Kenyan money in the US plunges on US inflation
Money sent home by Kenyans living and working in the United States fell for three consecutive months through June as inflation in the United States hit its highest level in 40 years, weighing on the household budget.
Remittances from the United States fell from $213.81 million (25.23 billion shillings) in March to $210.81 million (24.88 billion shillings) a month later, 195.15 million (23.03 billion shillings) in May and 192.37 million dollars (22.70 billion shillings) last month. .
Remittances are a major source of foreign exchange for Kenya, alongside tea, horticulture and tourism.
Kenyans abroad generally send money to support their families and to invest in projects such as real estate, with flows from the United States accounting for around 60% of total remittances.
The rising cost of living in the United States due to high energy, food and rent costs has strained households and pressured policy makers to bring the issue under control.
Low-income minorities, including a significant share of Kenyans working in the United States, have been particularly hard hit, as more of their income goes towards essentials such as food, transport and housing.
“The cost of living pressure can be seen as an indicator of moderating remittances in the future if the current trend continues,” Churchill Ogutu, an economist at IC Asset Managers specializing in Africa, said over the phone. from the east.
“We haven’t seen a massive drop in remittances looking at the peak in March through May, and that’s probably because they [diaspora] do not draw much from their savings.
The decline in the flow of dollars from Kenyans working and living in the United States has coincided with the conflict between Russia and Ukraine, which has driven up the price of oil and commodities like wheat.
Food prices rose more than 10% in June in the United States compared to May 2021, while energy jumped more than 34%.
Inflation – the measure of the cost of living over a 12-month period – hit 9.1% last month in the United States, the fastest rise since November 1981.
As rising costs affect household purchasing power and cause spending to fall, officials warn that growth in many countries is at risk of a sharp slowdown.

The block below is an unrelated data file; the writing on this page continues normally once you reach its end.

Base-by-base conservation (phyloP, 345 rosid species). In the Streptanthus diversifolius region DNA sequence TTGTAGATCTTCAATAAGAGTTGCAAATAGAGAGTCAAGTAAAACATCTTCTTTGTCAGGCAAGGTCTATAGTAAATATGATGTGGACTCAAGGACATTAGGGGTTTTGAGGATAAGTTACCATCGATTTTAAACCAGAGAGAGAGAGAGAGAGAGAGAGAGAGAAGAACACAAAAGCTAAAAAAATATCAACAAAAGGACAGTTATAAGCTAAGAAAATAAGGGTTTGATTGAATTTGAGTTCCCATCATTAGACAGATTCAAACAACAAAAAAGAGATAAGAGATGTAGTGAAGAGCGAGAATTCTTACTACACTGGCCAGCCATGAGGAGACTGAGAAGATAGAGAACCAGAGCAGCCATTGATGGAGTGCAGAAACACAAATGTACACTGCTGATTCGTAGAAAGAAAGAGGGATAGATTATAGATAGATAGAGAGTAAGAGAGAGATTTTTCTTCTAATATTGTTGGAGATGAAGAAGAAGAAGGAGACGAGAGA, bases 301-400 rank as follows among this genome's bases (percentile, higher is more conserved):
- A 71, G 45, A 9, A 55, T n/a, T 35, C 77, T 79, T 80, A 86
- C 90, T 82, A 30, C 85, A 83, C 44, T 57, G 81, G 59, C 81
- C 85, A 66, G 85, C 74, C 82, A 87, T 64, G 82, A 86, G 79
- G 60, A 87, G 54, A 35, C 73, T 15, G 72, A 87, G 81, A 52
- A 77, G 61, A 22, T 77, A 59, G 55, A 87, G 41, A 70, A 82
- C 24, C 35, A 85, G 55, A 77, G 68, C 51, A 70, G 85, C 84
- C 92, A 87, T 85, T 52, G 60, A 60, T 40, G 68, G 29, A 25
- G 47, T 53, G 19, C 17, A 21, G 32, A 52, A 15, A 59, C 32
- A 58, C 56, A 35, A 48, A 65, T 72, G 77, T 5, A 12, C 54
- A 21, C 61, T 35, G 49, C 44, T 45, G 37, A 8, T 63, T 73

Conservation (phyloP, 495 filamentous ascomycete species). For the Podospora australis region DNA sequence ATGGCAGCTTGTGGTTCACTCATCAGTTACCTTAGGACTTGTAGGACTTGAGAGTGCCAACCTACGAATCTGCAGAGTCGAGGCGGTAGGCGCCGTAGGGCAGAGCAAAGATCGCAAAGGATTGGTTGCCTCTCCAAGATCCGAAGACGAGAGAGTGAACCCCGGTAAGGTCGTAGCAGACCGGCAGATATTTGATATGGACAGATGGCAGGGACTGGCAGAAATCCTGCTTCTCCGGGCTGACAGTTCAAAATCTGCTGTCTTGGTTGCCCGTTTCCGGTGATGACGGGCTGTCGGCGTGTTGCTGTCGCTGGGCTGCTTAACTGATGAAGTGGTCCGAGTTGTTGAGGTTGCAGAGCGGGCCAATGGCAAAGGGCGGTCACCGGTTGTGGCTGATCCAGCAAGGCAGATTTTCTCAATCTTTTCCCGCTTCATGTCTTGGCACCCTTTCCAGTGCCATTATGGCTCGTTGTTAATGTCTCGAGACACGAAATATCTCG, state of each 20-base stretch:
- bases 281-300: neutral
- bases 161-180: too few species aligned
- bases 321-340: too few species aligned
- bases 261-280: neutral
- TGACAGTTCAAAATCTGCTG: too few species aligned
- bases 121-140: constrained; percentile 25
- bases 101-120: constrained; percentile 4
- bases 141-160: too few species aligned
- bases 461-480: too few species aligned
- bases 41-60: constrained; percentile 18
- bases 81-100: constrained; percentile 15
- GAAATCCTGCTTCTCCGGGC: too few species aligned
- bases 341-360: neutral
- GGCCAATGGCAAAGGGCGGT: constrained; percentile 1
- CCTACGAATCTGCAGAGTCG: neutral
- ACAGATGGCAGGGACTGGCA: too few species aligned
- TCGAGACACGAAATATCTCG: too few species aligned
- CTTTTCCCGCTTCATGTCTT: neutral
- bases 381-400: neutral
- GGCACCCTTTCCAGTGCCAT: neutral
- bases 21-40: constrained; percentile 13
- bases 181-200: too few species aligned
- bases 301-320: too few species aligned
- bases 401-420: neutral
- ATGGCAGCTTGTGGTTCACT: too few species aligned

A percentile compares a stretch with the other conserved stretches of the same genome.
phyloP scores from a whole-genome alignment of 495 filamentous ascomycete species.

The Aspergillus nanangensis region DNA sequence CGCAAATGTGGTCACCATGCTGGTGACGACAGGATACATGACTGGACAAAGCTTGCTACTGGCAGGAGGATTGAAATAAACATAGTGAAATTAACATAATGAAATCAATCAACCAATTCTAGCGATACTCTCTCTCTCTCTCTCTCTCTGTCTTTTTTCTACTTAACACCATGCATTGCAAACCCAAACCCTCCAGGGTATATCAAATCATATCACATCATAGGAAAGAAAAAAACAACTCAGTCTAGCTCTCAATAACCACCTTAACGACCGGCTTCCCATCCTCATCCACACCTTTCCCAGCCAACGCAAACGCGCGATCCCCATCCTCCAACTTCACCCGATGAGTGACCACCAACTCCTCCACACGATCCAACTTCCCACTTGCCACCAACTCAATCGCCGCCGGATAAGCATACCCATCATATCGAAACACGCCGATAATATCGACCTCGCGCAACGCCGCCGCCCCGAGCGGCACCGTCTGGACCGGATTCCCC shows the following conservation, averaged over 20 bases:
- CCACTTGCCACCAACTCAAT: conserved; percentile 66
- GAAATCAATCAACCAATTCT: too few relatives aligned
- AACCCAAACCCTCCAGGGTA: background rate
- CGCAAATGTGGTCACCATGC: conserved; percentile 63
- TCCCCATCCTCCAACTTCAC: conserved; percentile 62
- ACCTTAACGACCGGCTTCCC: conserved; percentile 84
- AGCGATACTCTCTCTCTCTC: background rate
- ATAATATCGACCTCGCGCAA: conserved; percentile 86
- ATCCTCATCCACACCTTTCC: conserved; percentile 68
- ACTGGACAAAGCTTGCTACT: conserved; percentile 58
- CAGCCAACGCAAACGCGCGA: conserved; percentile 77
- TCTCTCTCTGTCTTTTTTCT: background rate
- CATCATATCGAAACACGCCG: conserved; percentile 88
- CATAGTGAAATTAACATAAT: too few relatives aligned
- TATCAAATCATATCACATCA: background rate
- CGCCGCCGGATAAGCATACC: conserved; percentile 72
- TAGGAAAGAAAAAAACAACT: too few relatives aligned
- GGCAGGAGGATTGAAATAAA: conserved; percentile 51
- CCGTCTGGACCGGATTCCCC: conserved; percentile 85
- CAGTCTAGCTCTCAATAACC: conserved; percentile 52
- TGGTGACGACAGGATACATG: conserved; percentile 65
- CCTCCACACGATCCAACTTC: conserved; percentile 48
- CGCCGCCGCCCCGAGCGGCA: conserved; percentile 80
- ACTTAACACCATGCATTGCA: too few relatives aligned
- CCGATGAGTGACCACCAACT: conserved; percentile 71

The United States – which accounts for more than 95% of inflows from North America – remains the main source of remittances to Kenya, reflecting the large Kenyan diaspora in this country and its status as the world’s largest economy. .
The decline in cash from the United States for the three consecutive months was reflected in total flows from the diaspora community, which fell to $326.06 million from the all-time monthly high of 363.58 million dollars in March.
Data from the Central Bank of Kenya (CBK) shows that the fall in monthly inflows was $37.52 million, with the United States accounting for 57.11%.
Kenyans in foreign countries historically seem to send more money to support family and friends in times of crisis or economic downturn, inflows which also provide a buffer for the shilling against major international currencies, particularly the dollar American.
For example, remittances in the pandemic year of 2020 defied forecasts of a sharp decline by analysts, including those at the World Bank, to reach 44.18 billion shillings or 15.49% at 329.41 billion shillings compared to 2019.
Since 2015, inflows have remained Kenya’s main source of foreign cash flow ahead of tourists, foreign direct investment (FDI) and major agricultural exports such as horticulture and tea.
The Kenyan Diaspora Remittances Survey Report, commissioned by the CBK, showed last December that the bulk of remittances went to help families buy food and household items.
“The money is also used to offset medical expenses, cover education expenses, pay rent and household expenses, pay for costs associated with ceremonies, the recipient’s clothing needs, and to meet agricultural needs,” wrote CBK analysts in the report.
The survey results showed that 20% of Kenyans abroad send money to their mothers, followed by sisters at 15%, while brothers sit at 14%.
About 11% of the diaspora community send money to support religious activities, debt repayment and real estate.
Last year, CBK Governor Patrick Njoroge highlighted the need to engage the diaspora community to invest at home to boost the creation of job opportunities.
“There are all sorts of ways Kenyans could support (economic development), not just by investing in government securities and other assets like equities,” Dr Njoroge said.
“They can set up shops here; they can have direct investments and not just portfolio investments as has happened in other countries like India.
The Indian diaspora is renowned for the growth and development of the country’s IT and business process outsourcing (BPO) industry, which was valued at over $150 billion (over $15 trillion). shillings) in 2015, according to conservative data from the Department of Overseas Indian Affairs.
India was then estimated to be exporting IT and BPO services worth $78 billion (over 17.7 trillion shillings) and supporting over 3.5 million jobs.